Artist Growth

Louisiana Baby’s and Geno LeStat have music and video to make you dance, even in the real world

Street credentials for Geno LeStat’s rap, trap and hip hop come from his youth in a violent part of Baton Rouge, Lousiana. Music was and is his “safe space.”

The single and video “Ompha Lompha” and the album it comes from, Geno’s latest, Louisiana Baby’s, has plenty of street in it, but the violence of the street is the background, not the point. The fun depicted goes on in spite of the world behind the album’s 13 tracks.

“That was my goal,” said Geno. “I was trying to bring playfulness back to rap. I just feel like nowadays it’s too much about violence. It’s not about the music.”

He understands that change must come gradually. “You have to pretty much keep it the same and just change a little bit as you go in order to get people to stick with you to try to switch over.”

Lines from the chorus to “Ompha Lompha” show the mix of clowns and killers, light and dark:

Face painted ompha lomphas hollin’ dupity doo
Them 26s look like Ferris wheels wow wow wow
Choppa bullets doin cartwheels no no no
Mad scientist with mad skills oh oh oh
Red bottoms look like Santa Coat ho ho ho

His love for music comes from and through his father, who listened to blues, R&B and rap. Tupac was one of his favorites. Geno’s father was shot down in front of him when he was a young child, and in the years after songs brought memories of specific times and places where Geno and his father heard them.

“It gave me a connection to him, and it gave me perspective of how he might have been feeling when he was listening to certain songs. As a man, now I understand that.”

Louisiana Baby’s and its tracks and videos are full of the mix, the grind and grim reality forming the backdrop to various party scenes.

One song, “I Live and Die in the Moment” was made after he and his friends lost 10 people in the span of two years.

“It’s not talked about or not fully understood, but the majority of young black males who don't have their father in a household, for whatever reason, they don’t expect to live past 21,” he said. “So, most of their decisions are like, ‘I won’t be here tomorrow, I won’t have to deal with or live out or face these consequences.’”

The beats on Louisiana Baby’s are fast, the raps faster, the vibes party. The videos feature cartoon characters and fanciful artwork. “I Live and Die” features a skeleton emerging from the ground in a cemetery to dance to the music, and later three skeletons from a chorus line.

“I’m the only rapper in history who put cartoon characters in my videos and in my lyrics,” said Geno.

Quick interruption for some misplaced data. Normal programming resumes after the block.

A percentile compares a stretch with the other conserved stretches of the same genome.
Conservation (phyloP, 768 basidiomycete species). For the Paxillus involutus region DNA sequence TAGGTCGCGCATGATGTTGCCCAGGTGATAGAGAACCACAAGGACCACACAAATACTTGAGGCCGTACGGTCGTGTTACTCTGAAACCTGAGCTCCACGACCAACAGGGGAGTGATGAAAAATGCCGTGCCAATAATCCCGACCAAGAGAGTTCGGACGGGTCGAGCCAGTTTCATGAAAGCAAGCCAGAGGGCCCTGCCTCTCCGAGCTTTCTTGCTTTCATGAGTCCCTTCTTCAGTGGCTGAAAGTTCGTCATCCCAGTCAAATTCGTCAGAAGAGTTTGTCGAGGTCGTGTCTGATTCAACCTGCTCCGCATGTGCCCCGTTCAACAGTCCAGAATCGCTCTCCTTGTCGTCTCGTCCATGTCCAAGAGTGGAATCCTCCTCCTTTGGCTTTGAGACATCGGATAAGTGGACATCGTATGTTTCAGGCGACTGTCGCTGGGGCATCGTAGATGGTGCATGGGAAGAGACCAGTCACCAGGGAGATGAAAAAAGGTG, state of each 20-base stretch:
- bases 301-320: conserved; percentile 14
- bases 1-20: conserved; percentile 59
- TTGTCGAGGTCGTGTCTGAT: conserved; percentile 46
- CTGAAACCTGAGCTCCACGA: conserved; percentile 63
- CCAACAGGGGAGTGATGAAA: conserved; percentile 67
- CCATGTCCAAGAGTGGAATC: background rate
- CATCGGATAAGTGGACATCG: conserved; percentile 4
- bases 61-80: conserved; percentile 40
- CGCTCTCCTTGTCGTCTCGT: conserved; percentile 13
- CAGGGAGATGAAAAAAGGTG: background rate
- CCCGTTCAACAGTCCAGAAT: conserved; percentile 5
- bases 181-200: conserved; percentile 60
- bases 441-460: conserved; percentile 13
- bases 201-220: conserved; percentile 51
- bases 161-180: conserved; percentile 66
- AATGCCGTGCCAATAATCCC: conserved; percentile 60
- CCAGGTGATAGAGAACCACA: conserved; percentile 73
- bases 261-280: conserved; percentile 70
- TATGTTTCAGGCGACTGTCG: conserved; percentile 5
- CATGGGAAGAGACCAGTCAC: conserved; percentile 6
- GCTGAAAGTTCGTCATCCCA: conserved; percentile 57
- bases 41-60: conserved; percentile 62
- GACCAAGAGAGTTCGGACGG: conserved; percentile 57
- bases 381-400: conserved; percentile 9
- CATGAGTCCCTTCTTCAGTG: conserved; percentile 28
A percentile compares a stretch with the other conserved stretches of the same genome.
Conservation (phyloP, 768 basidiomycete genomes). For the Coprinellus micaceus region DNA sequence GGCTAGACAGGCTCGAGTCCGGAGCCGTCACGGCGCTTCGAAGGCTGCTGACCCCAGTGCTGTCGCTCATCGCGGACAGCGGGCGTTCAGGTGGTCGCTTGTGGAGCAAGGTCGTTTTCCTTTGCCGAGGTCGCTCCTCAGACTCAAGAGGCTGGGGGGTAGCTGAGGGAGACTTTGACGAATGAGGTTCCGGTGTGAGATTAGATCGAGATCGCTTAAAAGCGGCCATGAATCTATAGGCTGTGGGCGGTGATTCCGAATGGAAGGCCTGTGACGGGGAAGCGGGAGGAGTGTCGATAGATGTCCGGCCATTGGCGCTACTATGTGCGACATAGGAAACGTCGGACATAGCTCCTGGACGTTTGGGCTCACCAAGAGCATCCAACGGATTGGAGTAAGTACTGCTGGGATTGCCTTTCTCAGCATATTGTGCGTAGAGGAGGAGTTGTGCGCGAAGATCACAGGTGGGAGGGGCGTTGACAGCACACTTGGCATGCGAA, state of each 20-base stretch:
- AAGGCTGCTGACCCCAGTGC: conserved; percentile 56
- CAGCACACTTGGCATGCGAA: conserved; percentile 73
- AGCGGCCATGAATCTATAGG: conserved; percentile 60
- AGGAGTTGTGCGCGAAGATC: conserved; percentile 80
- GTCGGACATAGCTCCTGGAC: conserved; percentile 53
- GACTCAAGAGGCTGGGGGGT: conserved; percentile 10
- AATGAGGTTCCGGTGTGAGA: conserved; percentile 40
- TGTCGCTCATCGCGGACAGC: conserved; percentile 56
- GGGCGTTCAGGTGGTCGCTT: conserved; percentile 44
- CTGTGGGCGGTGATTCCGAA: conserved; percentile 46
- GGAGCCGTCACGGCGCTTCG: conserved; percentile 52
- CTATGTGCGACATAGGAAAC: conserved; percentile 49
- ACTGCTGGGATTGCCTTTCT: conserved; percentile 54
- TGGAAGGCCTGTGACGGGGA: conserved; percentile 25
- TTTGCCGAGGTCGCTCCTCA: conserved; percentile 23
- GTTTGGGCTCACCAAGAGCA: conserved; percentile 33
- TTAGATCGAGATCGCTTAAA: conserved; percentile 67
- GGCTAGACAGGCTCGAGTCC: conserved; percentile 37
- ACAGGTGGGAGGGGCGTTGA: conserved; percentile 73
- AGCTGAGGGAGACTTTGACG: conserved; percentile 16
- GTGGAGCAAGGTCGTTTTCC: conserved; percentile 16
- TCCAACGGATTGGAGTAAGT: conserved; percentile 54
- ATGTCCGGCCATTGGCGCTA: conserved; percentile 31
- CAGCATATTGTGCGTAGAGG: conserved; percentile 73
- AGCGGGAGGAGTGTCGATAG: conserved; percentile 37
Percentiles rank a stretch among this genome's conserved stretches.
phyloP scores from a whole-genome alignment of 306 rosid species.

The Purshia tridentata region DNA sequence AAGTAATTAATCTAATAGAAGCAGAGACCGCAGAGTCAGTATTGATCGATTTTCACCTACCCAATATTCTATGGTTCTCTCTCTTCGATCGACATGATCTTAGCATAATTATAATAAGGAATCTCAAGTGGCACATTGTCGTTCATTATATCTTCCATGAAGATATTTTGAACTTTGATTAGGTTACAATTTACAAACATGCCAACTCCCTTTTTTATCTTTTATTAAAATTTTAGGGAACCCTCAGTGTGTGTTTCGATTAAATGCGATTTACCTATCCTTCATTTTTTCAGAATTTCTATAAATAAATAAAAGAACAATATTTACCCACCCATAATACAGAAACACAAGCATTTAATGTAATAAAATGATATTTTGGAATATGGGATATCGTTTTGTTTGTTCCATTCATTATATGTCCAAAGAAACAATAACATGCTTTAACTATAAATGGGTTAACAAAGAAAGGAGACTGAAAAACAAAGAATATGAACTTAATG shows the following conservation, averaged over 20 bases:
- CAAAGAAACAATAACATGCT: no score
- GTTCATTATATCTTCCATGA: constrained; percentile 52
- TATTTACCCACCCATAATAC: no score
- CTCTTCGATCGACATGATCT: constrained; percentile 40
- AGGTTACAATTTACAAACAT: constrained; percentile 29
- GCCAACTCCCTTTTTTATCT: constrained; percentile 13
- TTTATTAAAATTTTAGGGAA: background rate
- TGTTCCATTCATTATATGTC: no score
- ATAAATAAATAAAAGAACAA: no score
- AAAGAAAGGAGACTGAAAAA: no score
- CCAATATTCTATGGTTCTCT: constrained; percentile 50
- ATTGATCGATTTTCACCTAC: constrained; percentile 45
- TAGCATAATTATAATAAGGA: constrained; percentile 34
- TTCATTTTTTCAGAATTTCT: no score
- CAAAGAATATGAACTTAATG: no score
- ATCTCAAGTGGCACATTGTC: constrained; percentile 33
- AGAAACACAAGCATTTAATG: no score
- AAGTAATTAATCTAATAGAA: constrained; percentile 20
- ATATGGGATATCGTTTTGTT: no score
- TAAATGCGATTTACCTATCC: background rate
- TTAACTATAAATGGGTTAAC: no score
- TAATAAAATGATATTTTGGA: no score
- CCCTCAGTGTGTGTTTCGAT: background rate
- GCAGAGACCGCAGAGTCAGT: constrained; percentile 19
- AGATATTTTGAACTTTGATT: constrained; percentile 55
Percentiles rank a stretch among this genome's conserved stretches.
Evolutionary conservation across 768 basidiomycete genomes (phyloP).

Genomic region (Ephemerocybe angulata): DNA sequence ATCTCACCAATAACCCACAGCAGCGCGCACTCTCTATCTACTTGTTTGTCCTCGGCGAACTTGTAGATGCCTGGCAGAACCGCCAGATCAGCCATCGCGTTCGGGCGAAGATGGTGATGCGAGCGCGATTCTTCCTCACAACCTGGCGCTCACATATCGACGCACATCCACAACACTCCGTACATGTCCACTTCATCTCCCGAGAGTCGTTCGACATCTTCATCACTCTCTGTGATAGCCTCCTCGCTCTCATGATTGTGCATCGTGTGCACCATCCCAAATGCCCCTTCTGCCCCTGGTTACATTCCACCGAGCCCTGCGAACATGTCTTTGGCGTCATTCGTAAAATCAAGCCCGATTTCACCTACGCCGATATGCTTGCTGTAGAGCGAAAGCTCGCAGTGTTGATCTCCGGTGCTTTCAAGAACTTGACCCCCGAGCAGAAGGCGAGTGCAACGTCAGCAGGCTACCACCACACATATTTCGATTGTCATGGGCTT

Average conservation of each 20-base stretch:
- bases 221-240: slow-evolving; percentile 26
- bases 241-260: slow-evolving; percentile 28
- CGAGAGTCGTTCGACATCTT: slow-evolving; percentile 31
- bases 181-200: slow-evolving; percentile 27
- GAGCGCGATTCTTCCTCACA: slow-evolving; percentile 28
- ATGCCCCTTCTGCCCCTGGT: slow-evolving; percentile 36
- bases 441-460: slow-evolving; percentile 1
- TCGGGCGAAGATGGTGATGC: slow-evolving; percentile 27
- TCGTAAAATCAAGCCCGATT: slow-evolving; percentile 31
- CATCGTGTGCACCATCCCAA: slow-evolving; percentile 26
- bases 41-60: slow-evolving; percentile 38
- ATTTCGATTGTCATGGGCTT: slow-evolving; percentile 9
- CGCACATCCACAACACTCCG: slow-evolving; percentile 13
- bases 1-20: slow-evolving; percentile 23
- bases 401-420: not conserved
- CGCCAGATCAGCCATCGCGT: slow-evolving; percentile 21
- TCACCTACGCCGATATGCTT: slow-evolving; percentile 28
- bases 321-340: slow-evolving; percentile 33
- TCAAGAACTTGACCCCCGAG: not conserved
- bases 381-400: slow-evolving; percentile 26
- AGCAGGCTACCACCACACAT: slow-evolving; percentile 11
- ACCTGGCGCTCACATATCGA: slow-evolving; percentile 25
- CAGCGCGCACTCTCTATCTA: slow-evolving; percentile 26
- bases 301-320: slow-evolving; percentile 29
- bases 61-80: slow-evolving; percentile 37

Light and dark. Fun and disturbing. If it gets to be too much, just get lost in the beats.

He also says, “We have music that’s still street, that still has violence in it, because we tell our life story also.”

Geno has put out four albums and 23 videos since forming Kamikaze Family Entertainment in 2016. He started the company partly as a way to restore fun to rap, not to deny reality. It also seems, as he describes it, to be a kind of therapy, a place where people with no certainty of tomorrow can get a dose of hope from someone who can say, “Hey, look. I’ve been there, I know how you feel.”

“Then,” he said, “you might change a person’s perspective, which could, hopefully, change the outcome.”

Kamikaze Family Entertainment can be accessed through Geno’s Facebook page.

The ultimate goal of his musical career is to get a record deal, to make a good living from the art he loves.

“I know what I’m supposed to be doing and that I’m good enough to do it. I just need to be propelled into the spotlight much more.”

His bedrock, though, is love of music. Music gives him a connection to things and people he has lost, a refuge from the violence in which he grew up, but at heart it is love of music that moves him.

“I love all music. A great song is a great song no matter what genre it is. I got country music, I love soft rock, punk rock, heavy metal, R&B, blues, rap, hip hop. If it’s a great song, I love it.”

In addition to music as safe space, memory, therapy, hope, message, he has a primary goal for the music he creates.

“Most of my music,” he said, “is to make people move, make people dance, make people have a good time.”

Move with Geno LeStat and have a good time by staying connected on platforms for new music, videos, and social posts.


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